Sally Rooney’s sister-in-law strikes a publishing deal for coming-of-age novel None of This Is Serious

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Sally Rooney’s sister-in-law has landed a high-profile publishing deal for a debut novel hailed as “highly entertaining” and “extraordinary.”

Irish writer Catherine Prasifka, 25, whose brother is married to the acclaimed author of Normal People and Conversations with Friends, will publish her debut novel on Canongate in April 2022.

The coming-of-age story, None of This Is Serious, joins an emerging genre of Irish fiction, following in the literary footsteps of bestsellers such as Rooney, Naoise Dolans Exciting Times and Snowflake by Louise Nealon.

The plot follows the relationship between two best friends, Sophie and Grace, as they finish college and struggle to navigate their friendship and love interests.

Irish writer Catherine Prasifka, 25, (pictured) whose brother is married to acclaimed Normal People author Sally Rooney, will publish her debut novel None of This Is Serious in April 2022.

The synopsis reads: ‘College is coming to an end and Sophie feels detached from her friends as they go on without her.

“She feels overshadowed by her best friend Grace, she’s been in love with Finn for as long as she’s known him, and she’s about to meet Rory – whom she likes because he’s available to her online, although she’s very little in person.” feels for him. ‘

Catherine studied English literature at Trinity College, Dublin, where, like her sister-in-law Sally Rooney, she competed in both the European Debating Championships and the World Championships.

The lead author obtained a Masters of Literature in Fantasy from the University of Glasgow before finishing her novel and signing a book deal on lockdown.

Catherine studied English literature at Trinity College, Dublin, where, like her sister-in-law, she took part in competitive debates before landing a high-profile publishing deal.  Pictured: Sally Rooney wins Costa Book of The Year Award in 2019

Catherine studied English literature at Trinity College, Dublin, where, like her sister-in-law, she took part in competitive debates before landing a high-profile publishing deal. Pictured: Sally Rooney wins Costa Book of The Year Award in 2019

Catherine, who works as a creative writing teacher in Dublin, said she wants the novel to reflect young people’s lives today, especially during the lockdown when relationships have taken place over the internet.

In a press release about the book, she said: “I started writing None of This Is Serious before the pandemic, but it came to life during those endless lockdown days.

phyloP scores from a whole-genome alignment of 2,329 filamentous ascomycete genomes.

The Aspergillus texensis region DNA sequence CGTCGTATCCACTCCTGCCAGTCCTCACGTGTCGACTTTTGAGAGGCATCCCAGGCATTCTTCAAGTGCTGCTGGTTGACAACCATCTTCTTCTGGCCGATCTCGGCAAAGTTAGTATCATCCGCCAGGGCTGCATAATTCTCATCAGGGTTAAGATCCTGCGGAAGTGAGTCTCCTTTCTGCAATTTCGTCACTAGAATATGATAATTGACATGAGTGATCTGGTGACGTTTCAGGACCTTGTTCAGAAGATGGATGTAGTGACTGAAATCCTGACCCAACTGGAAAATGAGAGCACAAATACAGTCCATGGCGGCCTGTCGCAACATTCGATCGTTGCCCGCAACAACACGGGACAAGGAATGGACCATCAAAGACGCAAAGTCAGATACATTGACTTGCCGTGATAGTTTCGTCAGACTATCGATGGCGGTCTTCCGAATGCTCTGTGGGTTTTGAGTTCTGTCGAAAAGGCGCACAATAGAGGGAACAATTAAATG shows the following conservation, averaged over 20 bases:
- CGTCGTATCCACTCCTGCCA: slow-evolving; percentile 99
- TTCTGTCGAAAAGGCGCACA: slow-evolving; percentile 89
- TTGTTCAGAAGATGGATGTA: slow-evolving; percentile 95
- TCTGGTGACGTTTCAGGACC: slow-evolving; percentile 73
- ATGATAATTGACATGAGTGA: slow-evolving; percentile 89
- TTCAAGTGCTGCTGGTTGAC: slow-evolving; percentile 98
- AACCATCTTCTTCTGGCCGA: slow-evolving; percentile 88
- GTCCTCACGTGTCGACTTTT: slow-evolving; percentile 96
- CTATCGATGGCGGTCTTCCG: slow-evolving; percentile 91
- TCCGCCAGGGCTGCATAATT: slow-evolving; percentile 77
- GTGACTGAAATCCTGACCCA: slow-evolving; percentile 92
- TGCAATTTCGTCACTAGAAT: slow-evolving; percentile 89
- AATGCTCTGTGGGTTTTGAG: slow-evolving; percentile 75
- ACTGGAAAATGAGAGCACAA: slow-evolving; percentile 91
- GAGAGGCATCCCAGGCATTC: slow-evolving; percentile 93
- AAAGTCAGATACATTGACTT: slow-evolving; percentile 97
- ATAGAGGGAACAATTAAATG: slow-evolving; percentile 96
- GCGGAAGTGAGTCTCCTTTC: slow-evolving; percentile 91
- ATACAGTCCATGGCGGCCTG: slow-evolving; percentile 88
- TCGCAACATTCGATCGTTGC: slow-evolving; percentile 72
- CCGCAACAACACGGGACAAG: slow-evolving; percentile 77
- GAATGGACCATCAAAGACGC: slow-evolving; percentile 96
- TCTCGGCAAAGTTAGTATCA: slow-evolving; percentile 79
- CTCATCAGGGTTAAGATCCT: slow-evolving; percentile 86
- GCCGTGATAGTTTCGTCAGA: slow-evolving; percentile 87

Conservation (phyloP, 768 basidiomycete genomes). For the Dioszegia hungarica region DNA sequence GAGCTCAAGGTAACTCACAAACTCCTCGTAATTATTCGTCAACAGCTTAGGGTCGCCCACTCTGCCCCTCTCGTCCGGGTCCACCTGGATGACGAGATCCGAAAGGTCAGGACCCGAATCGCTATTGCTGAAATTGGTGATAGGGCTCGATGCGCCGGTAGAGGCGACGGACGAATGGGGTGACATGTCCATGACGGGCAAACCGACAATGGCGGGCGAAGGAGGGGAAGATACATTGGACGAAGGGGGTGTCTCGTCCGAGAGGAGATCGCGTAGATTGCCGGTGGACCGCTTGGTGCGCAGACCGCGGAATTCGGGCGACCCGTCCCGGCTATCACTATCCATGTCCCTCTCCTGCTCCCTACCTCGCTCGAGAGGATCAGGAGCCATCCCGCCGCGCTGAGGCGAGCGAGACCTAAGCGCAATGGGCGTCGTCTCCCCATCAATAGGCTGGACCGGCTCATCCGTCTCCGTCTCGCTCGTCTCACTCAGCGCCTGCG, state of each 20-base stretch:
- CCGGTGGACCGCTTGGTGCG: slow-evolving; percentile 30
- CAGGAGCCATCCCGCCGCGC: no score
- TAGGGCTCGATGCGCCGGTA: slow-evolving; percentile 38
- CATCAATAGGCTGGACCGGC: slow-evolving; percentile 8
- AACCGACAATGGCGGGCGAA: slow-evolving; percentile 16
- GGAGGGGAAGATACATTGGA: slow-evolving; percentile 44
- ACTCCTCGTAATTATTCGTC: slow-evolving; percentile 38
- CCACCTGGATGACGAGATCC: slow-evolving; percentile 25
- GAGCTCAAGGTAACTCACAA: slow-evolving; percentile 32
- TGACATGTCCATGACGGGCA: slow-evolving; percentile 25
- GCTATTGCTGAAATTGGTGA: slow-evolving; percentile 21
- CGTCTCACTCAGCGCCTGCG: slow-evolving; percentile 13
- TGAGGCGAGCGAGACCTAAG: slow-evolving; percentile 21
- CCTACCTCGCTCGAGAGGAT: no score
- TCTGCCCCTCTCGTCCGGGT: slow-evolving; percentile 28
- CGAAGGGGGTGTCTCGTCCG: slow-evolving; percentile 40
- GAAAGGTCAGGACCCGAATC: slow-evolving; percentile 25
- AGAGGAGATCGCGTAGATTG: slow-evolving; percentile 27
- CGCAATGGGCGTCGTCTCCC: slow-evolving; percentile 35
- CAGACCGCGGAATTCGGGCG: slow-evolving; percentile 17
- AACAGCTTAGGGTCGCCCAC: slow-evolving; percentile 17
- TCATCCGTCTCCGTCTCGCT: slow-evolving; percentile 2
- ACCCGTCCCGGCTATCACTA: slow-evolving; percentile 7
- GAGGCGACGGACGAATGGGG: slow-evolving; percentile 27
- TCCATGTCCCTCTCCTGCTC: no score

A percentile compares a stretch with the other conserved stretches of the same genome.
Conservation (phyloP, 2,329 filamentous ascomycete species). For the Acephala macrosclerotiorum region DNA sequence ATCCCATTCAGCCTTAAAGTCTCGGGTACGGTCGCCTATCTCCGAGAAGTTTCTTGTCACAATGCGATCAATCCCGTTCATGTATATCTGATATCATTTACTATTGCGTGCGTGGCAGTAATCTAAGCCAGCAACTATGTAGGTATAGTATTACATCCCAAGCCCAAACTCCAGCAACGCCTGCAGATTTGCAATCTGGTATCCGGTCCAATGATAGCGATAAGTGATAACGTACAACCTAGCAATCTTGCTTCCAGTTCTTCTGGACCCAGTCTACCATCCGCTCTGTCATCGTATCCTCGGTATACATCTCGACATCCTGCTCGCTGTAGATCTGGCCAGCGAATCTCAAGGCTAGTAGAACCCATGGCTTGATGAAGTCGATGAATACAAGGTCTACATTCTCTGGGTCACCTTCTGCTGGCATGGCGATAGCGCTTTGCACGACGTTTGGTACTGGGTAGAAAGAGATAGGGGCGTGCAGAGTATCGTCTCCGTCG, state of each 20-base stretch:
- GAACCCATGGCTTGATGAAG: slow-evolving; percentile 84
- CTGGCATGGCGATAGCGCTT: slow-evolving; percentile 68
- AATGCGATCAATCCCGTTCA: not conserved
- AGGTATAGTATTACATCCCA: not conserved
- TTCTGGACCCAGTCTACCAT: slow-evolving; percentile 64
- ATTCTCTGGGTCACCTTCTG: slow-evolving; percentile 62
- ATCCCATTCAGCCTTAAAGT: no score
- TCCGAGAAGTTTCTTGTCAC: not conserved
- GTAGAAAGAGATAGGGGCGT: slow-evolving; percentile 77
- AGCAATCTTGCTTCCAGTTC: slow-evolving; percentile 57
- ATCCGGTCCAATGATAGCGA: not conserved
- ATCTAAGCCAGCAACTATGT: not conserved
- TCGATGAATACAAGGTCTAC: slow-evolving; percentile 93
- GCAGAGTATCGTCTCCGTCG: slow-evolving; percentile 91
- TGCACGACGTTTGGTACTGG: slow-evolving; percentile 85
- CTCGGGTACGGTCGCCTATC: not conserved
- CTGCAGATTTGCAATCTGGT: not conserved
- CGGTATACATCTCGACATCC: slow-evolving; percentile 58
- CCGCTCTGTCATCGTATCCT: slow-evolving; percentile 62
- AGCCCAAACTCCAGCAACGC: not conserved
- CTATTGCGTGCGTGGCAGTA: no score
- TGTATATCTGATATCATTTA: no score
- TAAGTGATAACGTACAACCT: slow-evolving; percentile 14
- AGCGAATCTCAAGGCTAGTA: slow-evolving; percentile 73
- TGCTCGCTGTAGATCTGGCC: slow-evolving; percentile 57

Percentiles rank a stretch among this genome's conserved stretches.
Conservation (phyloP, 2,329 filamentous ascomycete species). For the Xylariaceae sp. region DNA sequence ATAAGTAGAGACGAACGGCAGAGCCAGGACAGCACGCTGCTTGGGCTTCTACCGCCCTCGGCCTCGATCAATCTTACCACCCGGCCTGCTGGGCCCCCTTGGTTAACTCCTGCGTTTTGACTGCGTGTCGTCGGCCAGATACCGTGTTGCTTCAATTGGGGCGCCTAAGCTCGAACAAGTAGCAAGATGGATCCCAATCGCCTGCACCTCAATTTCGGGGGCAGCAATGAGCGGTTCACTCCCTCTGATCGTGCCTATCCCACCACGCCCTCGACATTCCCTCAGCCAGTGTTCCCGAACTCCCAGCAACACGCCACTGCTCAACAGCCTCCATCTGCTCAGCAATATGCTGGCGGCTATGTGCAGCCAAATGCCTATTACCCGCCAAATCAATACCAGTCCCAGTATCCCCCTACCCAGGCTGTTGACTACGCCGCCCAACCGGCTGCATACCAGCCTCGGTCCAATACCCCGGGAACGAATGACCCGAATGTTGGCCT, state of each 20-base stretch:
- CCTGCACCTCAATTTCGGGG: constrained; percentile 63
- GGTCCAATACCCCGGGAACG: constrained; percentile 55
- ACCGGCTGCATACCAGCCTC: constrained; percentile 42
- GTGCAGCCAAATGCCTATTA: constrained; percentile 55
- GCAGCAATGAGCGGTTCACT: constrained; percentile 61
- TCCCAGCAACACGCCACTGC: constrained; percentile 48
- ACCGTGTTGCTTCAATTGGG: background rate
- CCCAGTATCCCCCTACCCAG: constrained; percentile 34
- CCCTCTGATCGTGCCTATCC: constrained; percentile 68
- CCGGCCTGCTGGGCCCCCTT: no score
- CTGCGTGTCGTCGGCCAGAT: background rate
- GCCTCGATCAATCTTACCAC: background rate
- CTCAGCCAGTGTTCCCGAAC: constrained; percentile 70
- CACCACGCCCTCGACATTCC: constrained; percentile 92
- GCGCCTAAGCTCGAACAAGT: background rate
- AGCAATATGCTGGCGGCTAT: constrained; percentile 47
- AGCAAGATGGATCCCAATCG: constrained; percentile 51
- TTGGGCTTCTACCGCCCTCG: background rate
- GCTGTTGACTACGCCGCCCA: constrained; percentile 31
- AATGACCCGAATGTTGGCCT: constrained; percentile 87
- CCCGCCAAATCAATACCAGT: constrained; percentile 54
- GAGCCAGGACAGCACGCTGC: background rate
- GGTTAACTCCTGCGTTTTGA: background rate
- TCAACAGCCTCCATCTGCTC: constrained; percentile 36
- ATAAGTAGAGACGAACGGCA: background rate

“I wanted the book to accurately reflect what it means to be young now, in an online world where reality is both elastic and malleable, when I suddenly became a spectator of a global event that forced me to rethink everything.

‘The past year and a half have been unprecedented; I could never have predicted a global pandemic, but it seems equally unlikely that I could have ended up where I am today with such a support team at Canongate behind me and the book.”

Canongate Books described the novel as “about the uncertainty and absurdity of life today.”

‘It’s about balancing the real world with the online, and the vulnerabilities in yourself, your relationships, your body.

“Tender, funny and utterly compelling, at its core, this is a novel about female friendship and the relationships strong enough to withstand anything.”

The book has already been praised by Exciting Times bestselling author Naoise Dolan, who called it “an extraordinary novel.”

She said: “None of This Is Serious brilliantly explores the impossibility of ‘growing up’ in the end times, where screens are so contiguous to experience that no one is ever really online or offline…

Normal People follows Connell and Marianne from school to Trinity College Dublin.  Pictured: Daisy Edgar-Jones and Paul Mescal in the BBC Three adaptation of the novel

Normal People follows Connell and Marianne from school to Trinity College Dublin. Pictured: Daisy Edgar-Jones and Paul Mescal in the BBC Three adaptation of the novel

‘[Catherine] writes truthfully and with unfeeling nuance about the labyrinthine workings of groups of friends and the defenses women seek in a world that still hates us.’

Canongate Books CEO Jamie Byng said: ‘Catherine Prasifka’s debut novel is so damn good. For starters, it has a voice that grabs you from the opening page and pulls you closer and closer. It is also observed exceptionally well.

“And it manages to be very entertaining and then very shocking. Nothing from This Is Serious is a brilliant achievement and marks the arrival of an important new writer.”

Louise Nealon, author of the Irish bestseller Snowflake, also praised the debut novel, describing it as a “painfully accurate description” of the way we live now and saying it’s the book she’s been waiting for the “all-consuming influence’ that the Internet has on her life.

Catherine’s sister-in-law Rooney was named the voice of a generation after she became the youngest ever author to win the prestigious Costa Prize at just 27 years old for her second novel Normal People.

It was published in 2018 and was given a new lease of life last year when the BBC debuted the TV adaptation that became a moment during the lockdown hit with fans like Kourtney Kardashian and Andrew Lloyd Webber.

Normal People follows Connell and Marianne from school in County Sligo to Trinity College Dublin.

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